Sending Your Kid Off to College?
By Ric Edelman
Calculate the return on your investment before picking a school
It’s the time of year when college acceptance letters begin to arrive— followed by financial aid packages and bills for tuition and fees. Talk to your child about the cost of his or her proposed college choice before you agree to sign a large check to that school.
Above all, a college degree is an investment. One important way the return on that investment will be measured is by the salary your child will earn with her degree. That means your student should consider her future earnings when selecting a college.
If your daughter wants to major in education at Brown University, she needs to know that the mid-career median pay for people with a degree in education is $54,900, according to PayScale.com — just $2,570 more than one year of tuition, fees, and room and board at Brown. With a starting salary of $35,100, she’ll have to work more than six years just to make back the $220,000 she’s likely to spend on that education, not to mention the income she lost while pursuing her education.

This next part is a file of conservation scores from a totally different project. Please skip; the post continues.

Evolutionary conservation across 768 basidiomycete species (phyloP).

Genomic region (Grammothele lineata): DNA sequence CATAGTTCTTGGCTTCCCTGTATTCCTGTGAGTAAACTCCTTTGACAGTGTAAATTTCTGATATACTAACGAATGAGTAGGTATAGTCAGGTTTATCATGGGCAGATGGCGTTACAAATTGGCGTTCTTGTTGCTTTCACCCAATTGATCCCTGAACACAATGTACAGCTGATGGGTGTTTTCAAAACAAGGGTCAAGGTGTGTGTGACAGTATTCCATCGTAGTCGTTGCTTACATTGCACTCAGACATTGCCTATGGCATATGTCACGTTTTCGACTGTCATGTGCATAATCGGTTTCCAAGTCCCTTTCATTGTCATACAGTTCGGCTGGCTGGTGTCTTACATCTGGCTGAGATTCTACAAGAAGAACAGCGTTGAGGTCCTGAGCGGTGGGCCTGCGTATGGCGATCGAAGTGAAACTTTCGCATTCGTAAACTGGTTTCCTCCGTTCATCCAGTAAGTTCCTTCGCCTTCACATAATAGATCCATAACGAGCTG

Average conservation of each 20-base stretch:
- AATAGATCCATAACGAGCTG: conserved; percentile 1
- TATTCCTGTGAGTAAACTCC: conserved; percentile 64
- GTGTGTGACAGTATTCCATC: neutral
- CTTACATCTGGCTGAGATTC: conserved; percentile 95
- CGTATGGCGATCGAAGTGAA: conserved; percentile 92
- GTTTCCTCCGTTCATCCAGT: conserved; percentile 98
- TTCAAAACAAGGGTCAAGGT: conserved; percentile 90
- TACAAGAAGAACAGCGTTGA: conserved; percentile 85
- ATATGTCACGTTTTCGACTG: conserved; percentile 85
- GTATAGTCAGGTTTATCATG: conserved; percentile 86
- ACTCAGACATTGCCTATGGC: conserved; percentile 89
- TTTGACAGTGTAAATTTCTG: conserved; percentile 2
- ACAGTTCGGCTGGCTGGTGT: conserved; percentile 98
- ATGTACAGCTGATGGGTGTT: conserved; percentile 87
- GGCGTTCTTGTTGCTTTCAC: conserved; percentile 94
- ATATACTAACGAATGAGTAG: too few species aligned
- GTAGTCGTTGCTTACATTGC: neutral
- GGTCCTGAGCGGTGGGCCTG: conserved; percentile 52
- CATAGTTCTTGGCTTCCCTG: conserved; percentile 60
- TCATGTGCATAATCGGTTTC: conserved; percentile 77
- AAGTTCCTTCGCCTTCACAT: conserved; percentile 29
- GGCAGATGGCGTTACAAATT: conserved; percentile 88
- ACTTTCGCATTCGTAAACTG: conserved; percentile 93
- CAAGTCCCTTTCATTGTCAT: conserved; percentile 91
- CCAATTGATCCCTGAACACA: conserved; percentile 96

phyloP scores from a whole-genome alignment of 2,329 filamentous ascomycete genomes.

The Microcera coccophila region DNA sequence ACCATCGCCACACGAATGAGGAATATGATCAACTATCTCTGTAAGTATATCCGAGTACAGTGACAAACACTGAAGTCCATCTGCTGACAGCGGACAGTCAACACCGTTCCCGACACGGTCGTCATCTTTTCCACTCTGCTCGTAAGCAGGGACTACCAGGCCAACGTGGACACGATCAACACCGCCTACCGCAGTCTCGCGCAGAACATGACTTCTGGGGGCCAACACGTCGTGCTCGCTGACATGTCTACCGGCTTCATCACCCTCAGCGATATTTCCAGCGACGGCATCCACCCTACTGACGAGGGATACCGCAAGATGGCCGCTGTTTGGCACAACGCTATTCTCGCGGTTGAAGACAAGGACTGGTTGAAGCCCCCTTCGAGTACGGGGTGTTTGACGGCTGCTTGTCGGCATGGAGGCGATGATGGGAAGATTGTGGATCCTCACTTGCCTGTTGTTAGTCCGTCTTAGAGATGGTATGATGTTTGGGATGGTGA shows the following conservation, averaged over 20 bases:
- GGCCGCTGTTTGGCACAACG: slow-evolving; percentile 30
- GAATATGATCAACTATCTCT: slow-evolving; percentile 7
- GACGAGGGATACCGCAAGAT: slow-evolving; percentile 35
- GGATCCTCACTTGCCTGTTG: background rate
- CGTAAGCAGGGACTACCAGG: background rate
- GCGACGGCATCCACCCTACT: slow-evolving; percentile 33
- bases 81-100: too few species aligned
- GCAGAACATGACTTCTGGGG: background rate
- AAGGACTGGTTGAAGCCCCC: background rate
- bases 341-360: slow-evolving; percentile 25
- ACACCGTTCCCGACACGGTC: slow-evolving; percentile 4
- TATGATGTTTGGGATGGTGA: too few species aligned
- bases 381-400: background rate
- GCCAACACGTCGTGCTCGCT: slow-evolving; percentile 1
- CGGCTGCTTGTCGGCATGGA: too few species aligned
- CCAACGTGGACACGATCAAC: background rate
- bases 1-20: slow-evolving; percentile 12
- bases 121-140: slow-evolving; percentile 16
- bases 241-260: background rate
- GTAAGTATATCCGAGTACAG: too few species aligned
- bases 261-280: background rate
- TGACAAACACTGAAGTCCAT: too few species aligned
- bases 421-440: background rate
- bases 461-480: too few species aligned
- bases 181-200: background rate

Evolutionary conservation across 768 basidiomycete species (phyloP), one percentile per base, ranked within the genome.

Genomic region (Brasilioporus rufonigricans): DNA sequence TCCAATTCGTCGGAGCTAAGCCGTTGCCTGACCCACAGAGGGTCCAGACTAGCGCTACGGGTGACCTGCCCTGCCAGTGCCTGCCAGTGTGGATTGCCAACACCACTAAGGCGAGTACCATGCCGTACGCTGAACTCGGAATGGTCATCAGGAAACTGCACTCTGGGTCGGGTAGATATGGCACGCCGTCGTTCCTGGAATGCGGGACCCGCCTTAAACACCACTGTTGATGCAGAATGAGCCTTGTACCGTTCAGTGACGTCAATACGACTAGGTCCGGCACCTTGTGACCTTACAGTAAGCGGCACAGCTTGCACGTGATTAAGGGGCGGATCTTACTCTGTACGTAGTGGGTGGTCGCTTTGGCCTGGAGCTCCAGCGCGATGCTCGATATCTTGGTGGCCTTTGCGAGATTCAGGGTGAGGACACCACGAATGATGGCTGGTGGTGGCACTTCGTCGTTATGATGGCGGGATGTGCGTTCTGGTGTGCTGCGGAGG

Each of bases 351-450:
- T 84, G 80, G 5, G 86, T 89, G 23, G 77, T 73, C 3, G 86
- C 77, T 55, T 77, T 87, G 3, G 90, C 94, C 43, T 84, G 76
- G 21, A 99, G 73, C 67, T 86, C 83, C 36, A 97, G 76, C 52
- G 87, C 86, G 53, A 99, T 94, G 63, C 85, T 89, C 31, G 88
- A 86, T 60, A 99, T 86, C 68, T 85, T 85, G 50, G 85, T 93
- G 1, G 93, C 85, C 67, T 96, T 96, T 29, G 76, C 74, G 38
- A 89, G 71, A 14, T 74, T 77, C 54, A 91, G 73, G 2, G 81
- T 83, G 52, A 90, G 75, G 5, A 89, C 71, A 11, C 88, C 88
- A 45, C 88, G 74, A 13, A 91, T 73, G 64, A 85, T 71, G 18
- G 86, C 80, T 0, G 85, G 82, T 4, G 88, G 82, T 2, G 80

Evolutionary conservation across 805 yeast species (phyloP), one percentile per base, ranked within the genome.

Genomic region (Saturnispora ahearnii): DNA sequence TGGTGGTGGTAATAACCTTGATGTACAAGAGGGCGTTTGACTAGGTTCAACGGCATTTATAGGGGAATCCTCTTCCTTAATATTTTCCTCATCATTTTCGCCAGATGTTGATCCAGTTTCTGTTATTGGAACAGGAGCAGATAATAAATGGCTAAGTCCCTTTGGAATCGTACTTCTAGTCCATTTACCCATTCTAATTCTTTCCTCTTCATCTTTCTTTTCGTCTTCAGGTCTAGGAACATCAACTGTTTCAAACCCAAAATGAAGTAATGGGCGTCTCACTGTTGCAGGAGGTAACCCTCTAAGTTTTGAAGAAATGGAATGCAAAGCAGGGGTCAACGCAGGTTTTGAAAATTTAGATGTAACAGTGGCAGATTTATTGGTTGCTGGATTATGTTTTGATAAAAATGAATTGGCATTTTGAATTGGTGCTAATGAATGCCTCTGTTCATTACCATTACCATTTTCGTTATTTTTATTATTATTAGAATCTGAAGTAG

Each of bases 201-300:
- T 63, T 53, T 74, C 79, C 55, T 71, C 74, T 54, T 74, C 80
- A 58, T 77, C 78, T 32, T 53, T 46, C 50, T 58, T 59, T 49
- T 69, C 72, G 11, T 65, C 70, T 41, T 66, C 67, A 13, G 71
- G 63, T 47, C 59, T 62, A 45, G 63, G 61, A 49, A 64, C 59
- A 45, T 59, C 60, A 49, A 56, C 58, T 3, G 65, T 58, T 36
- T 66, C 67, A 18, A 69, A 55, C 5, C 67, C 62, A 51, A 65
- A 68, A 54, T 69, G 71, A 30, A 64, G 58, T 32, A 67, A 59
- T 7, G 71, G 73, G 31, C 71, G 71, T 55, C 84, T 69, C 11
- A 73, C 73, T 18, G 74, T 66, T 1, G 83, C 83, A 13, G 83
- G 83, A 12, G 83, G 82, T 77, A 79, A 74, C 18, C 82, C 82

Compare that with a major in chemical engineering at Brown. The starting salary is $64,800 and the midcareer median pay is $108,000. It will take about 3.5 years of work to equal the cost of tuition. By comparison, Penn State’s degree costs $160,000 and thus takes fewer than 2.5 years of work. When you do the math with your child, you both may avoid overspending on a degree.
Originally published in Inside Personal Finance April 2011